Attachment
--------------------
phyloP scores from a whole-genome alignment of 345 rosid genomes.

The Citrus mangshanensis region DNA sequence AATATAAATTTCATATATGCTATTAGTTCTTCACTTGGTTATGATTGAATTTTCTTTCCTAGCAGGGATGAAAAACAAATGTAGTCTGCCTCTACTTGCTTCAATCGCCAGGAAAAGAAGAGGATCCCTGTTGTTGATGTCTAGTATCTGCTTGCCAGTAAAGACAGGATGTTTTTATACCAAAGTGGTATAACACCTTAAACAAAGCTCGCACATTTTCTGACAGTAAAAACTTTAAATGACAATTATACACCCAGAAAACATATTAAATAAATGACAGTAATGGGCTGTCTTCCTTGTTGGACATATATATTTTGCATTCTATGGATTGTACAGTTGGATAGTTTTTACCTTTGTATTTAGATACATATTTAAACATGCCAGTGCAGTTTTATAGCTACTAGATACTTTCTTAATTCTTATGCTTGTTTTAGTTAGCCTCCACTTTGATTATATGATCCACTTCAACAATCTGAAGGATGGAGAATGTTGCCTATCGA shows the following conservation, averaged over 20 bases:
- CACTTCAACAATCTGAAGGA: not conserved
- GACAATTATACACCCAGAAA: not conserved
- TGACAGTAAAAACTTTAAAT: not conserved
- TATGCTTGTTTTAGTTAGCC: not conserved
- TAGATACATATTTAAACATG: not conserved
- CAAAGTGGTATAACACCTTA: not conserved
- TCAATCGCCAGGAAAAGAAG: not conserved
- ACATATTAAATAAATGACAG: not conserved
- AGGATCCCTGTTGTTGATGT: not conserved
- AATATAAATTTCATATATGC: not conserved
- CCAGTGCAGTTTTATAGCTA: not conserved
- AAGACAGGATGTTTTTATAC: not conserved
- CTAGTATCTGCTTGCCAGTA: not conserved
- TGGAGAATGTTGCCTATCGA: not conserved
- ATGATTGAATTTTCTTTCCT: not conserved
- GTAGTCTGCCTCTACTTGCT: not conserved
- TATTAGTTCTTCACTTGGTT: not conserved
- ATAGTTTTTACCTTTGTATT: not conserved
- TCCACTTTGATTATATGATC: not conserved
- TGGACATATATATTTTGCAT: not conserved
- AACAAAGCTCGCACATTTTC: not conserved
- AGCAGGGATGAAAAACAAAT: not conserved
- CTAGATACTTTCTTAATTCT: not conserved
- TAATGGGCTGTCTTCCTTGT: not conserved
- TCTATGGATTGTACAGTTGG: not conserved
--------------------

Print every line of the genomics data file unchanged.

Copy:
phyloP scores from a whole-genome alignment of 345 rosid genomes.

The Citrus mangshanensis region DNA sequence AATATAAATTTCATATATGCTATTAGTTCTTCACTTGGTTATGATTGAATTTTCTTTCCTAGCAGGGATGAAAAACAAATGTAGTCTGCCTCTACTTGCTTCAATCGCCAGGAAAAGAAGAGGATCCCTGTTGTTGATGTCTAGTATCTGCTTGCCAGTAAAGACAGGATGTTTTTATACCAAAGTGGTATAACACCTTAAACAAAGCTCGCACATTTTCTGACAGTAAAAACTTTAAATGACAATTATACACCCAGAAAACATATTAAATAAATGACAGTAATGGGCTGTCTTCCTTGTTGGACATATATATTTTGCATTCTATGGATTGTACAGTTGGATAGTTTTTACCTTTGTATTTAGATACATATTTAAACATGCCAGTGCAGTTTTATAGCTACTAGATACTTTCTTAATTCTTATGCTTGTTTTAGTTAGCCTCCACTTTGATTATATGATCCACTTCAACAATCTGAAGGATGGAGAATGTTGCCTATCGA shows the following conservation, averaged over 20 bases:
- CACTTCAACAATCTGAAGGA: not conserved
- GACAATTATACACCCAGAAA: not conserved
- TGACAGTAAAAACTTTAAAT: not conserved
- TATGCTTGTTTTAGTTAGCC: not conserved
- TAGATACATATTTAAACATG: not conserved
- CAAAGTGGTATAACACCTTA: not conserved
- TCAATCGCCAGGAAAAGAAG: not conserved
- ACATATTAAATAAATGACAG: not conserved
- AGGATCCCTGTTGTTGATGT: not conserved
- AATATAAATTTCATATATGC: not conserved
- CCAGTGCAGTTTTATAGCTA: not conserved
- AAGACAGGATGTTTTTATAC: not conserved
- CTAGTATCTGCTTGCCAGTA: not conserved
- TGGAGAATGTTGCCTATCGA: not conserved
- ATGATTGAATTTTCTTTCCT: not conserved
- GTAGTCTGCCTCTACTTGCT: not conserved
- TATTAGTTCTTCACTTGGTT: not conserved
- ATAGTTTTTACCTTTGTATT: not conserved
- TCCACTTTGATTATATGATC: not conserved
- TGGACATATATATTTTGCAT: not conserved
- AACAAAGCTCGCACATTTTC: not conserved
- AGCAGGGATGAAAAACAAAT: not conserved
- CTAGATACTTTCTTAATTCT: not conserved
- TAATGGGCTGTCTTCCTTGT: not conserved
- TCTATGGATTGTACAGTTGG: not conserved